FAO tackles land grabbing in effort to increase Africa′s food security | Environment| All topics from climate change to conservation | DW | 18.10.2011
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FAO tackles land grabbing in effort to increase Africa's food security

Germany's Federal Minister of Food, Agriculture and Consumer Protection Ilse Aigner opposes the practice of land grabbing in Africa. She says states should take responsibility for themselves and their people.

A stretch of watery land wth trees

Land has become a hot commodity in Africa

Last year alone, China is said to have bought 2.8 million hectares of land in the Democratic Republic of Congo. And many other Asian, Gulf and Western states have been involved in similar deals. Investors are drawn to land grabbing by the prospect additional space on which to grow food for their own populations, and the likelihood of rising land prices. The controversial practice, which is most widespread in Africa, means countries struggle to meet their own food needs and often have no choice besides expensive imports. The issue tops the agenda of this year's Food and Agriculture Organization of the United Nations (FAO) annual conference, being held in Rome this week. Germany's Minister of Food, Agriculture and Consumer Protection Ilse Aigner is taking part.

Deutsche Welle: How can you prevent land grabbing?

Aigner: I'm in Rome to negotiate with 191 other countries on voluntary guidelines which reflect responsible actions regarding land. The problem that the land is not sold by any old person, but by the countries themselves, and we need to begin by addressing that.

So would the guidelines only apply to buyers or to the vendors as well?

Both. Two years ago we agreed on the importance of ensuring food for local populations before factoring any other priorities. Unfortunately we now have an additional problem, and that is why we want to agree on these voluntary guidelines.

But that right to food has not borne fruit, because many countries, such as Ethiopia and the Democratic Republic of Congo, are not selling land for food production, but for things like growing flowers.

Yes, that's right and it's a problem, but it is up to local countries to farm their land in such a way that it benefits their own people. The investments being made prove that climate is not always an issue, but that what matters is knowledge, and reliable access to things such as water. And unfortunately there are major deficits on that front in Africa.

Cows grazing

Aigner encourages locals to farm their own land

African governments earn a lot of money through sales to private investors or other governments. How will voluntary guidelines stop that?

It is a moral question. We say they have a responsibility, but we also want to influence it through development aid, by attaching conditions or charging taxes on investments in rural development and local farming.

But controlling development aid has been a problem for years, because rather than reach those who need it – such as farmers – governments hang on to it.

Investment in rural areas used to be limited, but that has changed over the past couple of years, and we've been working with the local communities we support to organize it together. We are also involved in bi-lateral projects such as one in Ethiopia where we are building a knowledge transfer center to help inform local farmers.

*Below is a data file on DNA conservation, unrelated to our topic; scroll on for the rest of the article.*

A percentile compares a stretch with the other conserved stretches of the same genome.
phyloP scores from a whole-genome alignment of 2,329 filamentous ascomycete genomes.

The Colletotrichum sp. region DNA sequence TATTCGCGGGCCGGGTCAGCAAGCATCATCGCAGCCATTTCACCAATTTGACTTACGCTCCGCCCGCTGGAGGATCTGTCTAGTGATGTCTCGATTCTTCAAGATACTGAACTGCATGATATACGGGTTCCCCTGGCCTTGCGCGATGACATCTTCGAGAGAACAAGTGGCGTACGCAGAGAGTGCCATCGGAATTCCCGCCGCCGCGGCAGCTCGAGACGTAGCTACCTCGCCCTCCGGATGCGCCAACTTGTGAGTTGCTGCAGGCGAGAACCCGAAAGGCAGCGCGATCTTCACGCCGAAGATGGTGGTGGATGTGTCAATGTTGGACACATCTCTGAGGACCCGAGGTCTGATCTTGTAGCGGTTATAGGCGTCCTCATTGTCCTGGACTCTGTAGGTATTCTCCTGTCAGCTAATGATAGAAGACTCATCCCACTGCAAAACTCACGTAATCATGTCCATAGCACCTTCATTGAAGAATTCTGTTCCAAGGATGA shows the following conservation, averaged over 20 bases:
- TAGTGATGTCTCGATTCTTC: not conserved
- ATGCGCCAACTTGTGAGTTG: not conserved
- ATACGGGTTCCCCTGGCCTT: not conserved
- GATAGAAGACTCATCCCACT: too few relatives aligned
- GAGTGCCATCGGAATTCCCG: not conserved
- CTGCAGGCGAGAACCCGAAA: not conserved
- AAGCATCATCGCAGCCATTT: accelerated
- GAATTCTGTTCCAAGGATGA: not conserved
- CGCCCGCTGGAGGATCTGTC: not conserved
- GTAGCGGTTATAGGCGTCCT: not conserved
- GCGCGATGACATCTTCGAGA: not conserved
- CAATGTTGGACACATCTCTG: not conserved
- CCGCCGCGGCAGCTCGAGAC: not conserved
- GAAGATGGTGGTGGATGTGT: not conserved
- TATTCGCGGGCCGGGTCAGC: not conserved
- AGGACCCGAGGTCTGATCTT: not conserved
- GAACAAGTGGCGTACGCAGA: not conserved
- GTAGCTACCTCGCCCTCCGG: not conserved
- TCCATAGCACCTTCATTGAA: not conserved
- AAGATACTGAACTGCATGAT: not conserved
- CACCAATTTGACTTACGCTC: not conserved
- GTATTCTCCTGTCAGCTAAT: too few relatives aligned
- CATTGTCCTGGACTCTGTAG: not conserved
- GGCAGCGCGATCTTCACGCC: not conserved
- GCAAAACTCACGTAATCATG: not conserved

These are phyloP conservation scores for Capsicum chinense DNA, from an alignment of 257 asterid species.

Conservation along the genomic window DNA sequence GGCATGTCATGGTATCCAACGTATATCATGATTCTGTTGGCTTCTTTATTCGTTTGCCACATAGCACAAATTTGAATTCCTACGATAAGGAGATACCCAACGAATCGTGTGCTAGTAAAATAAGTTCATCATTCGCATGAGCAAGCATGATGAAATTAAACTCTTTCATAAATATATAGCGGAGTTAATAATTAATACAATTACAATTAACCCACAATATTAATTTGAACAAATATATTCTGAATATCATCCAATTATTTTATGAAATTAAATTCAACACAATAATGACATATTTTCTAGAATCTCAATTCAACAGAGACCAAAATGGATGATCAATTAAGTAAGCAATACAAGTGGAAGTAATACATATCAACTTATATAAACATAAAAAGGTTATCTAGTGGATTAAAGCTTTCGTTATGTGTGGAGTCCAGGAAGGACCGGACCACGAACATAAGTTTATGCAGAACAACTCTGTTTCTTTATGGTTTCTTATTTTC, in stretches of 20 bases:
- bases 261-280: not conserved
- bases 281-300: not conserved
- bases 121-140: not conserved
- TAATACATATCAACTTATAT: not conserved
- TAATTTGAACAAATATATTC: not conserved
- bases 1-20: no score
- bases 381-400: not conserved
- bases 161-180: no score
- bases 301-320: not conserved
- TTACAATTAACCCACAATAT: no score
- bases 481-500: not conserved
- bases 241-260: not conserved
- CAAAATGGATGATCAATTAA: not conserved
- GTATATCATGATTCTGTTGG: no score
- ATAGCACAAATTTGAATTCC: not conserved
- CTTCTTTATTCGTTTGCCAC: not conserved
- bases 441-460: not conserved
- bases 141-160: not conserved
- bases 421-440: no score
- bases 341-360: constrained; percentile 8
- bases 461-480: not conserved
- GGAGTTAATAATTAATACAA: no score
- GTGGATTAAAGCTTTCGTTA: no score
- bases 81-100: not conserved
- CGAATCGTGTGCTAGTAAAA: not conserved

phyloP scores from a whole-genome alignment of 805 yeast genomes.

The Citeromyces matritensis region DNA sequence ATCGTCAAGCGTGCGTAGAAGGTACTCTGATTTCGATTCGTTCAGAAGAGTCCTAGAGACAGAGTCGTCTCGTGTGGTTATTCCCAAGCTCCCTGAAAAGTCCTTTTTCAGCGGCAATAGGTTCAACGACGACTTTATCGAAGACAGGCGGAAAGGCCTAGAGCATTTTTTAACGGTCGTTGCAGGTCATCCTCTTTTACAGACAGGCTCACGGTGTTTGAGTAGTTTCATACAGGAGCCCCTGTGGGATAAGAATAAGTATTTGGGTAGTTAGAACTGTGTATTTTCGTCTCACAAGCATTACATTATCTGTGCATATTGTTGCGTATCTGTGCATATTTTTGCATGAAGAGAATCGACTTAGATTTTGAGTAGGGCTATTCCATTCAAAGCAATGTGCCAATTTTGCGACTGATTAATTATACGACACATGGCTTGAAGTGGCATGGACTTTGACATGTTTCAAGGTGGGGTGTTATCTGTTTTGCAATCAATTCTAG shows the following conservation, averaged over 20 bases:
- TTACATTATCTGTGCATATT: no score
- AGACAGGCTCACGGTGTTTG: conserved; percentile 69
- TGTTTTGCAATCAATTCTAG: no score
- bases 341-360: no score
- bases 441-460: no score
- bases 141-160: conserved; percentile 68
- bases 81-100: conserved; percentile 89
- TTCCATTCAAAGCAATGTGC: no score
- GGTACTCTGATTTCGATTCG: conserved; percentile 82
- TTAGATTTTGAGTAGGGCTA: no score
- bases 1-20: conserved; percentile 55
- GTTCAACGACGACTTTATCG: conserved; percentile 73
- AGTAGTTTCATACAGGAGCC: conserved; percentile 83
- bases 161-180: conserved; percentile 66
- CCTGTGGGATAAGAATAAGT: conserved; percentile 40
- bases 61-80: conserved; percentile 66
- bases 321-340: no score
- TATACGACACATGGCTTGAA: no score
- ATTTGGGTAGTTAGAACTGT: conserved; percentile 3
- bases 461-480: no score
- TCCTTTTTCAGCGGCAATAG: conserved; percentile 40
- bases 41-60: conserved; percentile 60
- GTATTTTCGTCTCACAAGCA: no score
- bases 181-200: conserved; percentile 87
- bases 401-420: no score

Fifty million hectares of African land has already been divided up. Can the FAO guidelines do anything about that or is it too late to change contracts already signed?

All we can do is to prevent the sale of more land in the future unless the sales are of benefit to the country's own population. There is no way to force countries to abide by voluntary agreements, but we use development aid to focus on co-operation, and that can be influential.

So you use it as leverage?

Yes, we need a bit of pressure.

Women at work in the fields

Many crops in Africa are grown by women

Land grabbing proponents always talk about its positive effects in terms of infrastructure. How do you see that?

If that infrastructure means improved transport routes and storage possibilities for agricultural produce, that is certainly a good thing for producers. African farmers lose up to fifty percent of their goods after harvest, so secure storage and delivery are very important. And we want to support that, but it has a lot to do with knowledge and technology.

What do NGOs say about the alleged positive effects?

We have very good experience with NGOs, we support them at a local level and sometimes invite them to take part in conferences. And we are also involved in co-operations which influence and drive the success on the ground.

A further problem, especially in Africa, is making land accessible for women. How can that be improved?

Women truly are the pillars of the farming world. Seventy percent of farmers are female, and there are many development aid measures in place to support them. Access to education is key, but so is reliable access to land. There are not very many land register fields, and if a farmer plants his or her crops on one, there is no knowing if they will be able to harvest them the following year. Those are local problems which have to be tackled on the ground.

Interview: André Hatting / DLR/ tkw
Editor: Anke Rasper

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